POLICE have warned of “serious disruption” as protesters target motorways in a demonstration over petrol prices today.
Brits have been urged to work from home as roads in various parts of the country could be subject to traffic jams while activists call for a cut in fuel duty.
Groups have already hit parts of the M4, with a convoy of around 20 vehicles seen at the Magor services near Caldicot, Galles del Sud, as well as the Exeter Services on the M5 in Devon.
Protests will clog mainly three-lane motorways and see slow-downs on two lanes, leaving the fast lane free, according to FairFuelUK founder Howard Cox.
While he said his organisation is not involved in the action, lui è “fully supportive” of the demonstrations so long as they are conducted legally.
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The protests are understood to be organised via social media under the banner Fuel Price Stand Against Tax.
Cancelliere Rishi Sunak has said he will carefully consider calls for a “more substantial” fuel duty cut dopo il 5p per litre reduction implemented in March failed to halt price rises.
Figures from data firm Experian show the average price of a litre of petrol at UK forecourts reached a new high of 191.4p on Thursday, while diesel rose to 199.1p.
Mobile welder Richard Dite said it is costing him over £300 in fuel to get to work every week due to the hikes.
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The 44-year-old, from Maesteg, disse: “My only option soon will be to put the welding gear in the shed and call it a day, maybe go on the dole.
“Face it at this rate I’ll be on more that way.”
Former HGV driver Vicky Stamper, 41, from Cwmbran, said she and her partner Darren had to leave jobs in Bristol because they could not afford the fuel any longer.
Ms Stamper said: “It was costing us £380 a week just to get to and from work.”
And Martin Crowley, a self-employed exotic animal courier, disse soaring fuel prices are damaging his livelihood.
“Fuel cost me £280 over two days last week. It’s unbelievable,” the 48-year-old, from Cardiff, disse.
“You can hardly make a living any more.”
The Government said while it understands people are struggling with rising prices and have a right to protest, “people’s day-to-day lives should not be disrupted” and warned that traffic delays “will only add to fuel use”.
Mr Cox said: “I totally support their protest because people have reached the end of their tethers at the moment.”
He said other countries had cut fuel duty by more than the UK and asked “why the hell are we not doing it here?”
Mr Cox called for a cut of at least 20p, and warned that protests will continue if not.
Egli ha detto: “There is an appetite [for such protest].
“If the Government don’t actually deliver on this, I think there’s going to be some serious escalation of protests.”
Gwent Police said protests are expected to take place on the road network between 7am and 7pm on Monday.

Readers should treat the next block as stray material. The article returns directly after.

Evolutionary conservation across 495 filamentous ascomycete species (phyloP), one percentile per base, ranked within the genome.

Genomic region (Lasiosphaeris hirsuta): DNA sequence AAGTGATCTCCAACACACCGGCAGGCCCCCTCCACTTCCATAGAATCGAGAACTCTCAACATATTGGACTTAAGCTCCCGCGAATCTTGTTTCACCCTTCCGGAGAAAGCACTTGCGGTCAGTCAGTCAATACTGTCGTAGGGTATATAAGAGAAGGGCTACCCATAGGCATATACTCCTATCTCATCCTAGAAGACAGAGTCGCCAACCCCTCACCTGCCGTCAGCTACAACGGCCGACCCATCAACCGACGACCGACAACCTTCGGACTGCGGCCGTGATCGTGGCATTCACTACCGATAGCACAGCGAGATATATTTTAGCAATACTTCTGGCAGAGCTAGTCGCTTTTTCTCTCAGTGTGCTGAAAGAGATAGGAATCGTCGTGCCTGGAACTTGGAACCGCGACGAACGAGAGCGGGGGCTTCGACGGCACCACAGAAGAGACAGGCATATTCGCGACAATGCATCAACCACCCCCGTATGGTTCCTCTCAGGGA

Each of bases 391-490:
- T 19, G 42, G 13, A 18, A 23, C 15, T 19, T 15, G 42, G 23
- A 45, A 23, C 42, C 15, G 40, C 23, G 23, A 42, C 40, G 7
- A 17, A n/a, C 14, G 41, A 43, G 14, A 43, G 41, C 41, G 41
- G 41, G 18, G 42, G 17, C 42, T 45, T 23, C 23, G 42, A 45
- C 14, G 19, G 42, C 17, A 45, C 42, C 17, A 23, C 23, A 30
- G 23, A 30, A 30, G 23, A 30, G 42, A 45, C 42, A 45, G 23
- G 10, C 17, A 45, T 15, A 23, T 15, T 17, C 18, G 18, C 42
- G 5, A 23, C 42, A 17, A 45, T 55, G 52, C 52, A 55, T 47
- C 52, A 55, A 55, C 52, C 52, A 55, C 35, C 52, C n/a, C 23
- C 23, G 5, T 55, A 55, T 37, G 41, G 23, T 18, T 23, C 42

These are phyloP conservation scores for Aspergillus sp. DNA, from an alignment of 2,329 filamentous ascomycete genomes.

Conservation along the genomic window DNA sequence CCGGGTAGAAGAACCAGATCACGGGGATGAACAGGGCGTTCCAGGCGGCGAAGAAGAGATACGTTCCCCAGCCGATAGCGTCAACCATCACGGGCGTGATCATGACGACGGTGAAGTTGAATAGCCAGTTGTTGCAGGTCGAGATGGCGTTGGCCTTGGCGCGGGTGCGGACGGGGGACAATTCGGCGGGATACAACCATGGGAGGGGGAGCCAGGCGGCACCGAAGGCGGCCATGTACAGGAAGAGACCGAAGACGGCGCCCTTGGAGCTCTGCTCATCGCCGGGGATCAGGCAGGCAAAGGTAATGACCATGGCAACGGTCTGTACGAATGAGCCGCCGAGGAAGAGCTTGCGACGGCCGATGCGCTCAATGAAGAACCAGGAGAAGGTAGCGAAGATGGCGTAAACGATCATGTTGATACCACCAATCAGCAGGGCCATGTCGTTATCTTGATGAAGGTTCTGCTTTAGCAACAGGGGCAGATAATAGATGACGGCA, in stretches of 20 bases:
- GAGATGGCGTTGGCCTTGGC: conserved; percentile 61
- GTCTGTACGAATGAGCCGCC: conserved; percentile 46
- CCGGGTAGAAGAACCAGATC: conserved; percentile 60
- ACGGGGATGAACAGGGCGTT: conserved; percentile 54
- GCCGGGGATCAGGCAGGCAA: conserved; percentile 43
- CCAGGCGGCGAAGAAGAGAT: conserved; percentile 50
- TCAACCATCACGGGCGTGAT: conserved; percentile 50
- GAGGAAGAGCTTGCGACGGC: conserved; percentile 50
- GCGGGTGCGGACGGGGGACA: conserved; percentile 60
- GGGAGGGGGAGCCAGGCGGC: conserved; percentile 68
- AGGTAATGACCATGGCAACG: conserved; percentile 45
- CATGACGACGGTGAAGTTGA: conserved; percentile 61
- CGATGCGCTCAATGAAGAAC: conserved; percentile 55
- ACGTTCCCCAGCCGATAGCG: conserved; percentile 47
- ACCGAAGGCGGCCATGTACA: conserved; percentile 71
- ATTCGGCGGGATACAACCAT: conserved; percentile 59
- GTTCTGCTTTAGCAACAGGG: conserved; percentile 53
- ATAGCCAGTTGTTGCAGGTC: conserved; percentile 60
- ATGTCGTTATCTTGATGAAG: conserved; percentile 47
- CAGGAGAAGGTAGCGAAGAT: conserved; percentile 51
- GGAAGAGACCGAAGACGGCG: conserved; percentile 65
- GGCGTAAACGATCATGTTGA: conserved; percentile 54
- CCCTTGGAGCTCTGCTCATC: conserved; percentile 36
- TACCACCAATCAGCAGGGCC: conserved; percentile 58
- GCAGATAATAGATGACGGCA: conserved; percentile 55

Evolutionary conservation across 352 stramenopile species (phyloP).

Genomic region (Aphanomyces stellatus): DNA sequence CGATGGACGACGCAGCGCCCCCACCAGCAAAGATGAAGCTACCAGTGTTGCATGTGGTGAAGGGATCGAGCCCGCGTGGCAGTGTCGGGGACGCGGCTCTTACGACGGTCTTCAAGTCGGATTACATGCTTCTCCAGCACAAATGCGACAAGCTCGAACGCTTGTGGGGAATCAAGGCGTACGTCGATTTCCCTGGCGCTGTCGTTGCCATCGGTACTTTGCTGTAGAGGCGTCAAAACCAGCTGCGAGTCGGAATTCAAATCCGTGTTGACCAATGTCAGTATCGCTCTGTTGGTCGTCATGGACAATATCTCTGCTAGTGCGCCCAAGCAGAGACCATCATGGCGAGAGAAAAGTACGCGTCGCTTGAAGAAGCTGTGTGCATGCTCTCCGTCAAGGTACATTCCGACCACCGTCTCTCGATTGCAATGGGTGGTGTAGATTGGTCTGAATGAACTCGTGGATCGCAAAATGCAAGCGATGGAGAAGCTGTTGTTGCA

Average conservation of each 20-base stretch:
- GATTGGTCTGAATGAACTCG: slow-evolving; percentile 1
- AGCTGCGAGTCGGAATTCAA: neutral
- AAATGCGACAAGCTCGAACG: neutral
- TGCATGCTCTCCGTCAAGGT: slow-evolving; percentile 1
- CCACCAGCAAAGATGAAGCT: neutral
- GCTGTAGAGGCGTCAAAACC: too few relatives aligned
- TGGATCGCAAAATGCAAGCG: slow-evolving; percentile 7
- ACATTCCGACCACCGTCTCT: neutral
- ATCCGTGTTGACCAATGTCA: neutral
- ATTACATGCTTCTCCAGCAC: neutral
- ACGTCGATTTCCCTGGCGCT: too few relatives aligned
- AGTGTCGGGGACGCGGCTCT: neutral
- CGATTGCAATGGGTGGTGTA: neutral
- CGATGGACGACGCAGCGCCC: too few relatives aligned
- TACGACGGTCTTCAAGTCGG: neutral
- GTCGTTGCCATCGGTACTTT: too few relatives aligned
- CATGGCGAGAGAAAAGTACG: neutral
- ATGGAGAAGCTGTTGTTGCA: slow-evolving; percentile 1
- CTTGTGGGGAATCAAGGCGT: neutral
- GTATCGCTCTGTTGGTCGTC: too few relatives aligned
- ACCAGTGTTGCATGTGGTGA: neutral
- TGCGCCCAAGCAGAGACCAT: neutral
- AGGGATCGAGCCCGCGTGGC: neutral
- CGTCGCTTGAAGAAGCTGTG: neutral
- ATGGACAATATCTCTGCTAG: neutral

They said organisers had indicated an intention to halt motorists on the Prince of Wales Bridge, with the protest starting on the M4 at Magor services, junction 23A eastbound, and junction 20 of the M4 westbound.
Chief Superintendent Tom Harding said he would encourage drivers to reconsider their journey, consider working from home and avoid the area where possible.
You can hardly make a living any more.
Bristol Airport advised travellers to allow extra time for their journeys.
In un tweet, the airport said: “Please note that there is a planned fuel protest to block the River Severn Bridge crossings this Monday July 4 from 8.30am.
“The protest will likely affect the M5, M4 and the two crossings to Wales. Please allow extra time if travelling to or from the airport.”
Essex Police Chief Inspector Anna Granger said her officers “are experienced at dealing with incidents which cause significant disruption”.
Lei disse: “We will be monitoring the situation closely and have a policing operation in place to limit disruption.”
Gloucestershire Police said protests are likely to affect the A48, causing travel disruption in the Gloucester and Forest of Dean areas.
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A Government spokesperson said: “While we respect the right to protest, people’s day-to-day lives should not be disrupted, especially on busy motorways where lives are put at risk and resulting traffic delays will only add to fuel use.
“The new Public Order Bill will make it a criminal offence to glue yourself to a dangerous motorway, which sees police spending hours trying to safely remove people.”
Ways to cut down on your fuel costs
HERE are some tips on how you can slash the cost of fuel.
- Make your car more fuel-efficient. You can do this by keeping your tyres inflated, taking the roof rack off, emptying your car of clutter and turning off your air con when driving at lower speeds.
- Find the cheapest fuel prices. PetrolPrices.com and Confused.com allows you to search prices of UK petrol stations. All you need to do is enter in your postcode and tell it how far you want to travel (fino a 20 miglia).
- Drive more efficiently. Some ways to do this, includere:
- Accelerate gradually without over-revving
- Always drive on the highest possible gear
- If you can, allow your car to slow down naturally as your brake is a money burner
- Re-starting your car is expensive, if you can keep moving